Nebraska woman gives birth to her own grandchild for gay son
A woman has given birth to her own grandson to provide her gay son and his husband with a child.
The child was conceived through in vitro fertilisation, using sperm from Cecile’s son Matthew Eledge and eggs from his husband Elliot Dougherty’s 26-year-old sister Lea Yribe—who is the newborn baby’s aunt.
Gay couple delighted to meet child conceived with the help of family members
After seeing his healthy child for the first time, Eledge told CNN: “When you are gay and married and want to have a kid, you go into it with knowledge that you are going to have to create a family in a special way.
“There are creative, unique ways to build a family.”
He added that his mother had come through for him in a way that no-one else had.
“I had a lot of people in college say they would (carry and deliver a child), but when push comes to shove, that’s a huge commitment,” he said.
“This is bliss. Not sure I deserve the joy I’m feeling right now, but I’ll take it.”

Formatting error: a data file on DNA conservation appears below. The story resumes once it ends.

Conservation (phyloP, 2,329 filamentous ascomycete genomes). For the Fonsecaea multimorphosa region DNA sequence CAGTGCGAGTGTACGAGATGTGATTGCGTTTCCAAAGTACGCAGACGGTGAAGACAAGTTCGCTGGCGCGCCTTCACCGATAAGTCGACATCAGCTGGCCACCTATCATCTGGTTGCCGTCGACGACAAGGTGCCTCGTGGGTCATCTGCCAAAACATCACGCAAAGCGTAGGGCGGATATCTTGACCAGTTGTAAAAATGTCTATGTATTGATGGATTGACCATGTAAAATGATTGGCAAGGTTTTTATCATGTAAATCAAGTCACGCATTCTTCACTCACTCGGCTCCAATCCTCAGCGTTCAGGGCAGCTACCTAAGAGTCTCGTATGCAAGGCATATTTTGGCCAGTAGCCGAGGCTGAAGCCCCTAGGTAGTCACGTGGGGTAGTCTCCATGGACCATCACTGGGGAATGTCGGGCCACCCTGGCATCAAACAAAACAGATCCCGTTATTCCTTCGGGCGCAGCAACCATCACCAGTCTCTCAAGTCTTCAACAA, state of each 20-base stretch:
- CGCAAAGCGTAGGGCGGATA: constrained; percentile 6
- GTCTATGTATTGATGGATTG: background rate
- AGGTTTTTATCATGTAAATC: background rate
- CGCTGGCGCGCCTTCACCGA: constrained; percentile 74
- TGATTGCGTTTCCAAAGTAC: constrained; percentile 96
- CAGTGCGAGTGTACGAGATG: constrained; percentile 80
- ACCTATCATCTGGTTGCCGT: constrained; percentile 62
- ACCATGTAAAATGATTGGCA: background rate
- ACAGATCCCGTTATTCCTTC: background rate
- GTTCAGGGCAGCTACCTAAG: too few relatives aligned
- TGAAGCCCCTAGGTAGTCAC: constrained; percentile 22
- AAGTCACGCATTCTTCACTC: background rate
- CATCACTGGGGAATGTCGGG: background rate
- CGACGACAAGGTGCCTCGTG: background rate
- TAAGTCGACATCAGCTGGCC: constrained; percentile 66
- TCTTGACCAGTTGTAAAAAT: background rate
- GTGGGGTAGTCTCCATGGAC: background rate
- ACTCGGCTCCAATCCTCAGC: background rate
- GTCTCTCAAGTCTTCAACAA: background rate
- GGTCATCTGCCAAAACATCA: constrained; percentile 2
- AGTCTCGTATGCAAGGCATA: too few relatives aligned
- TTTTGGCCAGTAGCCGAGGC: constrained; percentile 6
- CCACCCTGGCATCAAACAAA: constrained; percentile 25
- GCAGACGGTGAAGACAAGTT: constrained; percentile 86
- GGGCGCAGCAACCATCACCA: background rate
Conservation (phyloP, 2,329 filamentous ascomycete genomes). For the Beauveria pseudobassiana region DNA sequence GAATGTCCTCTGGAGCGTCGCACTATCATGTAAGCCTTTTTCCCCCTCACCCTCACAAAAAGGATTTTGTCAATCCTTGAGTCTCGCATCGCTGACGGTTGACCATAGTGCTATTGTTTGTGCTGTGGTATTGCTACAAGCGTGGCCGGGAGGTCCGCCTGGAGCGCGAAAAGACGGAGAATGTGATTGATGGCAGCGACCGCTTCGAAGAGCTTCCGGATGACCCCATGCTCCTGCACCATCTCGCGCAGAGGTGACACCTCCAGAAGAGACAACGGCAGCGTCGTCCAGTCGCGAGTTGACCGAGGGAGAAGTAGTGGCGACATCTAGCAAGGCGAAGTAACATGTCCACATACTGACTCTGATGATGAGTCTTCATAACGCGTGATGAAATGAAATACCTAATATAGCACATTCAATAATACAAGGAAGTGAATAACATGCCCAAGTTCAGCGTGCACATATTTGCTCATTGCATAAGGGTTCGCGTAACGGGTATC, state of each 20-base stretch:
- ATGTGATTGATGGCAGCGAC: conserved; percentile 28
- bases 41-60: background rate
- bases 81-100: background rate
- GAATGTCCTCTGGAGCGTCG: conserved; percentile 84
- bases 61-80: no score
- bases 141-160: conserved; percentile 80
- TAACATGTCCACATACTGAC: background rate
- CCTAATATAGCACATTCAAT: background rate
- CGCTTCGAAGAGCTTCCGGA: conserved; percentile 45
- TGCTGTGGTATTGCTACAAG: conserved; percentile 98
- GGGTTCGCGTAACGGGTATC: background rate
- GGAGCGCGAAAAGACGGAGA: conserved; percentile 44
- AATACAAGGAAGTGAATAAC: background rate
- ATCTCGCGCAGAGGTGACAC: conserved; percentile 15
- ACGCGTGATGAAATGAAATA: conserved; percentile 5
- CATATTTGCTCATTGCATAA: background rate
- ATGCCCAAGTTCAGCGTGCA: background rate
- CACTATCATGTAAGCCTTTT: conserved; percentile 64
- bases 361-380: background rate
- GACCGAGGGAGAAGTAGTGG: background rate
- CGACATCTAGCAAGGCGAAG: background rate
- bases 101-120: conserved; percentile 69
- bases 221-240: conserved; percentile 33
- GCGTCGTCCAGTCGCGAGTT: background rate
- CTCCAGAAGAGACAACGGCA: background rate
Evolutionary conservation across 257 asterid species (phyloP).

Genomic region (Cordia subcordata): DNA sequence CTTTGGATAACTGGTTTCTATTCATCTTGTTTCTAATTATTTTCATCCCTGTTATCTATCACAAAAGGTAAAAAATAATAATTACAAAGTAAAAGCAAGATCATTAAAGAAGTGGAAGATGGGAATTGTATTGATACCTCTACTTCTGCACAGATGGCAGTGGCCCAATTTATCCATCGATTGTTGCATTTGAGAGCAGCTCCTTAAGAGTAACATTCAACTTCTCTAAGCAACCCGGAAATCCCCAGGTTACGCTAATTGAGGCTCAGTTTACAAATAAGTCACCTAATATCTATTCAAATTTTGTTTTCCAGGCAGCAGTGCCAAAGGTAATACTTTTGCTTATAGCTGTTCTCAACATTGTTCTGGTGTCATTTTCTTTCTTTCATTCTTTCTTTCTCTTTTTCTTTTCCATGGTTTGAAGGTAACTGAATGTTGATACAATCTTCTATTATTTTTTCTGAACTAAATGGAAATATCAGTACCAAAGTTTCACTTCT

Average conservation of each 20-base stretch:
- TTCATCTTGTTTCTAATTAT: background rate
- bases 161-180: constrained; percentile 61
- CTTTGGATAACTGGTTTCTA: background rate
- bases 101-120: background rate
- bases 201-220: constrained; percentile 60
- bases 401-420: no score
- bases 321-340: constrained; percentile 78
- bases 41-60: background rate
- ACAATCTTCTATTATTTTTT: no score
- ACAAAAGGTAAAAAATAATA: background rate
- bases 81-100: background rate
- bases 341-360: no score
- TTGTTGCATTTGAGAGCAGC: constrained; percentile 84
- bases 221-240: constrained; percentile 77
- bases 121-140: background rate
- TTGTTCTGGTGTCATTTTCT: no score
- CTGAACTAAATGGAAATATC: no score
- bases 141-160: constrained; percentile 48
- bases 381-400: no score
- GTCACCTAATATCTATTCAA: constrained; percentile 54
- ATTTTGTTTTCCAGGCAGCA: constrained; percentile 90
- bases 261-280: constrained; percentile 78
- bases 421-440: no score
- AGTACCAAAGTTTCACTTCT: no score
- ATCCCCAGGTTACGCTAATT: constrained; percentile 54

— Matthew Eledge
Elledge, a teacher, expressed his gratitude for his mother and sister-in-law, saying: “More than anything, we feel lucky to have women selfless enough to do this.”
On Facebook, he shared a picture of Uma Louise sleeping on his chest, writing: “This is bliss. Not sure I deserve the joy I’m feeling right now, but I’ll take it.”
A week after her birth, Dougherty, 29, wrote on Facebook: “Happy one week earth side, Uma Lu.
“I can’t believe I’ve only known you for a week. My love and bond to you already has deep deep roots in my soul.
“Last night I held the hat we put on you when you were born. I had tears in my eyes as though I was holding a nostalgic belonging from long ago.
“Such profound love. Such deep gratitude,” added Dougherty, who works as a hairstylist.
Cecile Reynek Eledge did not expect to be able to deliver the baby
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Matthew’s mum told USA Today that she was joking when she offered to be her son and husband’s gestational surrogate.
But after passing a series of tests on her cholesterol, heart and stress levels, doctors told her that everything was in her favour.
Her son explained that paying for a surrogate would have been difficult on him and his husband’s salaries, adding that that route seemed “too corporate” to them anyway.
“We also believe it takes a village to raise a family,” he said. “While we may have taken an unconventional approach, we were able to talk about the process and it made everything more exciting and more fun.”